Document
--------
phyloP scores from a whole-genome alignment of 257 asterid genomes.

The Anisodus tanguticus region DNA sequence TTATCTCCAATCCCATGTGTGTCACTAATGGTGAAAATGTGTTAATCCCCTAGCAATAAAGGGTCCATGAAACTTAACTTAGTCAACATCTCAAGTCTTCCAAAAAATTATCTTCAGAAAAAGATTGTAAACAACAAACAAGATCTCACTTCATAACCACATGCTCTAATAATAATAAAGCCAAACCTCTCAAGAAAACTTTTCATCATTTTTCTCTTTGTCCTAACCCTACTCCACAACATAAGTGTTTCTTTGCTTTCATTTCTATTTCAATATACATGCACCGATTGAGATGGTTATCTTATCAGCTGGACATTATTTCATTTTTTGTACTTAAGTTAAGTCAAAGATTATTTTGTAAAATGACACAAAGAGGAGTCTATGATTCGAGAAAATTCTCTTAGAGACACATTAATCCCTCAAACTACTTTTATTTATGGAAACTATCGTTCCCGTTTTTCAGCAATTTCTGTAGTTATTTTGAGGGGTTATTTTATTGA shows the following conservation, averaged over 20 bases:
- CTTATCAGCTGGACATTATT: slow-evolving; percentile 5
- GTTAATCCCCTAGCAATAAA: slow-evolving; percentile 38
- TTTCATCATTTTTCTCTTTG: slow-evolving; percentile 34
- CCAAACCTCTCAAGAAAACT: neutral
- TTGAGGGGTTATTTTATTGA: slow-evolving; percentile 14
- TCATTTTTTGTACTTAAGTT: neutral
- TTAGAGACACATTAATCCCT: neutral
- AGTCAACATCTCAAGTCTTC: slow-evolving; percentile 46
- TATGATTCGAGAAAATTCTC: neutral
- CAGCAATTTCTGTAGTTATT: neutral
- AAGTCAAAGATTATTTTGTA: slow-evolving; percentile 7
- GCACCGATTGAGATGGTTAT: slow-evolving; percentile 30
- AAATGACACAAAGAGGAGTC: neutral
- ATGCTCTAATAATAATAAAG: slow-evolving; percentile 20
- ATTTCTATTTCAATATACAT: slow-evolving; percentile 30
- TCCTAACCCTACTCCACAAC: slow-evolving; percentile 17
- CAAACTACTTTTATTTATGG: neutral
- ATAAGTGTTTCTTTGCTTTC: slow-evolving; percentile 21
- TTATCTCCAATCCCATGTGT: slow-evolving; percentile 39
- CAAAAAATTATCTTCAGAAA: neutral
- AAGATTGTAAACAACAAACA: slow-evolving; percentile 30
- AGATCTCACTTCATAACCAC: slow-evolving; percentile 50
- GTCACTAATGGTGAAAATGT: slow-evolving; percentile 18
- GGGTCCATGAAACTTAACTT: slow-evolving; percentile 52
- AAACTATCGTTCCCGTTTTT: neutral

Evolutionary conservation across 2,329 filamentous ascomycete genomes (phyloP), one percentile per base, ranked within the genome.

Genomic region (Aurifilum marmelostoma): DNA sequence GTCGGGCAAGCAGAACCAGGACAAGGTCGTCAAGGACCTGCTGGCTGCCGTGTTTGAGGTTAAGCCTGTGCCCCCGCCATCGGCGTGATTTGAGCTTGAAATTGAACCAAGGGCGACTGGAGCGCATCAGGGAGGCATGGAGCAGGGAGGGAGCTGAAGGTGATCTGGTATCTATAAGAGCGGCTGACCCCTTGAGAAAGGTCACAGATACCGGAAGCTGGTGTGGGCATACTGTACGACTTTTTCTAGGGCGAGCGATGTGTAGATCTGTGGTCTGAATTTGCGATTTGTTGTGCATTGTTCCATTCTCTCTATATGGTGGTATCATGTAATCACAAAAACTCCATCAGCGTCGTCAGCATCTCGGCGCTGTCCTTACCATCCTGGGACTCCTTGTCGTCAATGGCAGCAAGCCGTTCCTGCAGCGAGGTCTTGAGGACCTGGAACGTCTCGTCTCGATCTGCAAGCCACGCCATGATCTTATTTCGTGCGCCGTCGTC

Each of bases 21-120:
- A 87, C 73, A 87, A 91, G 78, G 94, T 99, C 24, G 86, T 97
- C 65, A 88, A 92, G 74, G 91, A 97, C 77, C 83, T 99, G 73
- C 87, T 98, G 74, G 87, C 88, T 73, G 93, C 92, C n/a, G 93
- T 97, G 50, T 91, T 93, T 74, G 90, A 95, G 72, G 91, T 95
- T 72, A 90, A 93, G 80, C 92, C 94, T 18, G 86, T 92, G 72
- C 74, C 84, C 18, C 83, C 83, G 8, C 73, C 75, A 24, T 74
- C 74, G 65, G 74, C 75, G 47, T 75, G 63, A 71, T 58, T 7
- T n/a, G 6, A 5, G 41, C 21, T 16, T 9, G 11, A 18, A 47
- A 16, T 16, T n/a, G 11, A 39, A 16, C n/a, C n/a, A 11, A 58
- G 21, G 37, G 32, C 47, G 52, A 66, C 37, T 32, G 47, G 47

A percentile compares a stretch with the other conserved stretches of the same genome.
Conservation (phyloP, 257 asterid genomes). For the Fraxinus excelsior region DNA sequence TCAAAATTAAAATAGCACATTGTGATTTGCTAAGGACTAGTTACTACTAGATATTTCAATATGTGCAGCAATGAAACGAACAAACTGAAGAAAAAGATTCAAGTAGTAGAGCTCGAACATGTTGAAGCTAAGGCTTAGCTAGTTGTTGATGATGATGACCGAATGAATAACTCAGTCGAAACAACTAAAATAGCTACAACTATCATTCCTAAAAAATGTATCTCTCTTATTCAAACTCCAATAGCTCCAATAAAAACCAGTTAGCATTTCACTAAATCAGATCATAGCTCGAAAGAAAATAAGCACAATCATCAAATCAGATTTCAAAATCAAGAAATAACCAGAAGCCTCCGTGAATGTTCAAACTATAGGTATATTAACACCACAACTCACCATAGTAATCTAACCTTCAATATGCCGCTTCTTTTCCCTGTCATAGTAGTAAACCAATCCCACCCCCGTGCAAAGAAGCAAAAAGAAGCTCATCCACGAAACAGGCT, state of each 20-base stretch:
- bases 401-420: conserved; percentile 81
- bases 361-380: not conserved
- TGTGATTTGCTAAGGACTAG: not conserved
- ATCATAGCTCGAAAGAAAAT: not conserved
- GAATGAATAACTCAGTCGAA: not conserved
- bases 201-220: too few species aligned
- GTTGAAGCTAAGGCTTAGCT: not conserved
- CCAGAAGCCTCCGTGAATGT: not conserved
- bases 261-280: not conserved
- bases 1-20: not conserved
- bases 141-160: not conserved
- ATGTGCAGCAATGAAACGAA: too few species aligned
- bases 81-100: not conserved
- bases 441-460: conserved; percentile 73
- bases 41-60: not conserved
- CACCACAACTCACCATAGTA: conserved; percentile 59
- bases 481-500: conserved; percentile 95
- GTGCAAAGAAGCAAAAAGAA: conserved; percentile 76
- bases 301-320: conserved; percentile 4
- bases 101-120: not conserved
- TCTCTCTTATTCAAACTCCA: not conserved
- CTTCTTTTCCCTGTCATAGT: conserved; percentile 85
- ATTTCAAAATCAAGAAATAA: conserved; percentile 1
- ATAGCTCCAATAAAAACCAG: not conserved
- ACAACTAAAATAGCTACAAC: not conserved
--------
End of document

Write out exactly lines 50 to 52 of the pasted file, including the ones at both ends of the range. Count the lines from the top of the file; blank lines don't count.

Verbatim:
- CCAGAAGCCTCCGTGAATGT: not conserved
- bases 261-280: not conserved
- bases 1-20: not conserved